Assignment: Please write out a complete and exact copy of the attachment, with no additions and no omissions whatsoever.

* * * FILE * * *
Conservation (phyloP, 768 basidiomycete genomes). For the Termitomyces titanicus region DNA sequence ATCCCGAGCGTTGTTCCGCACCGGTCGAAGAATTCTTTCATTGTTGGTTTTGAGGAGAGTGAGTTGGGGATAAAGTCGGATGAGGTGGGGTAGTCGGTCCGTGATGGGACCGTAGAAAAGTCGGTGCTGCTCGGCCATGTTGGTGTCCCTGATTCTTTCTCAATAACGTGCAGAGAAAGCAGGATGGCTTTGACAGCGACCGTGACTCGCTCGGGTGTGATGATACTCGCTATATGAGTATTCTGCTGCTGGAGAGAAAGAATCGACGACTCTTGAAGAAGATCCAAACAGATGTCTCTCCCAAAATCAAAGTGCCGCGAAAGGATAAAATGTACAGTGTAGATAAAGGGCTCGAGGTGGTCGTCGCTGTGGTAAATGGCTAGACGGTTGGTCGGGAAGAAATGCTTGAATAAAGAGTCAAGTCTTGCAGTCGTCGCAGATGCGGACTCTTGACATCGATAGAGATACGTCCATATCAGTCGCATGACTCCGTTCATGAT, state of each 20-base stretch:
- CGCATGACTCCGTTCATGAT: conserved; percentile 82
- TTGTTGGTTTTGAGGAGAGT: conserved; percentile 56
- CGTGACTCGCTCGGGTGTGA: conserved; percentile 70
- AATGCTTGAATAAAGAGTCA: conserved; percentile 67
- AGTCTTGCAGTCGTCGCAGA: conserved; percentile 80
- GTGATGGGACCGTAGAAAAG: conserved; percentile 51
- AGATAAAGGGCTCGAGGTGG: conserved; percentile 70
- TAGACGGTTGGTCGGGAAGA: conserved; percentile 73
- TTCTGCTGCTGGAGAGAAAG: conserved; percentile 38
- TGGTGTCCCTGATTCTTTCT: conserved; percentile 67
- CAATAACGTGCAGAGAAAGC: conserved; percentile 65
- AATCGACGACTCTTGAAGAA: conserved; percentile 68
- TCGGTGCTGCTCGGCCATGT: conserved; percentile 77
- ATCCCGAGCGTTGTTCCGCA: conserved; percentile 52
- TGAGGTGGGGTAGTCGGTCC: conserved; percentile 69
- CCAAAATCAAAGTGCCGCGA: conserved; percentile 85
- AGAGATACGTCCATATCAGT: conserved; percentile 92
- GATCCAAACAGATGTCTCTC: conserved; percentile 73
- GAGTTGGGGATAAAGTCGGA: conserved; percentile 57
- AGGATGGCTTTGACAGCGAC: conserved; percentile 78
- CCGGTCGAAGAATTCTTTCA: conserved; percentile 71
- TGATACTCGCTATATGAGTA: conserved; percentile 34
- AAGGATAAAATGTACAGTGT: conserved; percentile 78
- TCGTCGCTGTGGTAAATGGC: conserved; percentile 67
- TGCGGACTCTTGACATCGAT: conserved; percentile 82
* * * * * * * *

Conservation (phyloP, 768 basidiomycete genomes). For the Termitomyces titanicus region DNA sequence ATCCCGAGCGTTGTTCCGCACCGGTCGAAGAATTCTTTCATTGTTGGTTTTGAGGAGAGTGAGTTGGGGATAAAGTCGGATGAGGTGGGGTAGTCGGTCCGTGATGGGACCGTAGAAAAGTCGGTGCTGCTCGGCCATGTTGGTGTCCCTGATTCTTTCTCAATAACGTGCAGAGAAAGCAGGATGGCTTTGACAGCGACCGTGACTCGCTCGGGTGTGATGATACTCGCTATATGAGTATTCTGCTGCTGGAGAGAAAGAATCGACGACTCTTGAAGAAGATCCAAACAGATGTCTCTCCCAAAATCAAAGTGCCGCGAAAGGATAAAATGTACAGTGTAGATAAAGGGCTCGAGGTGGTCGTCGCTGTGGTAAATGGCTAGACGGTTGGTCGGGAAGAAATGCTTGAATAAAGAGTCAAGTCTTGCAGTCGTCGCAGATGCGGACTCTTGACATCGATAGAGATACGTCCATATCAGTCGCATGACTCCGTTCATGAT, state of each 20-base stretch:
- CGCATGACTCCGTTCATGAT: conserved; percentile 82
- TTGTTGGTTTTGAGGAGAGT: conserved; percentile 56
- CGTGACTCGCTCGGGTGTGA: conserved; percentile 70
- AATGCTTGAATAAAGAGTCA: conserved; percentile 67
- AGTCTTGCAGTCGTCGCAGA: conserved; percentile 80
- GTGATGGGACCGTAGAAAAG: conserved; percentile 51
- AGATAAAGGGCTCGAGGTGG: conserved; percentile 70
- TAGACGGTTGGTCGGGAAGA: conserved; percentile 73
- TTCTGCTGCTGGAGAGAAAG: conserved; percentile 38
- TGGTGTCCCTGATTCTTTCT: conserved; percentile 67
- CAATAACGTGCAGAGAAAGC: conserved; percentile 65
- AATCGACGACTCTTGAAGAA: conserved; percentile 68
- TCGGTGCTGCTCGGCCATGT: conserved; percentile 77
- ATCCCGAGCGTTGTTCCGCA: conserved; percentile 52
- TGAGGTGGGGTAGTCGGTCC: conserved; percentile 69
- CCAAAATCAAAGTGCCGCGA: conserved; percentile 85
- AGAGATACGTCCATATCAGT: conserved; percentile 92
- GATCCAAACAGATGTCTCTC: conserved; percentile 73
- GAGTTGGGGATAAAGTCGGA: conserved; percentile 57
- AGGATGGCTTTGACAGCGAC: conserved; percentile 78
- CCGGTCGAAGAATTCTTTCA: conserved; percentile 71
- TGATACTCGCTATATGAGTA: conserved; percentile 34
- AAGGATAAAATGTACAGTGT: conserved; percentile 78
- TCGTCGCTGTGGTAAATGGC: conserved; percentile 67
- TGCGGACTCTTGACATCGAT: conserved; percentile 82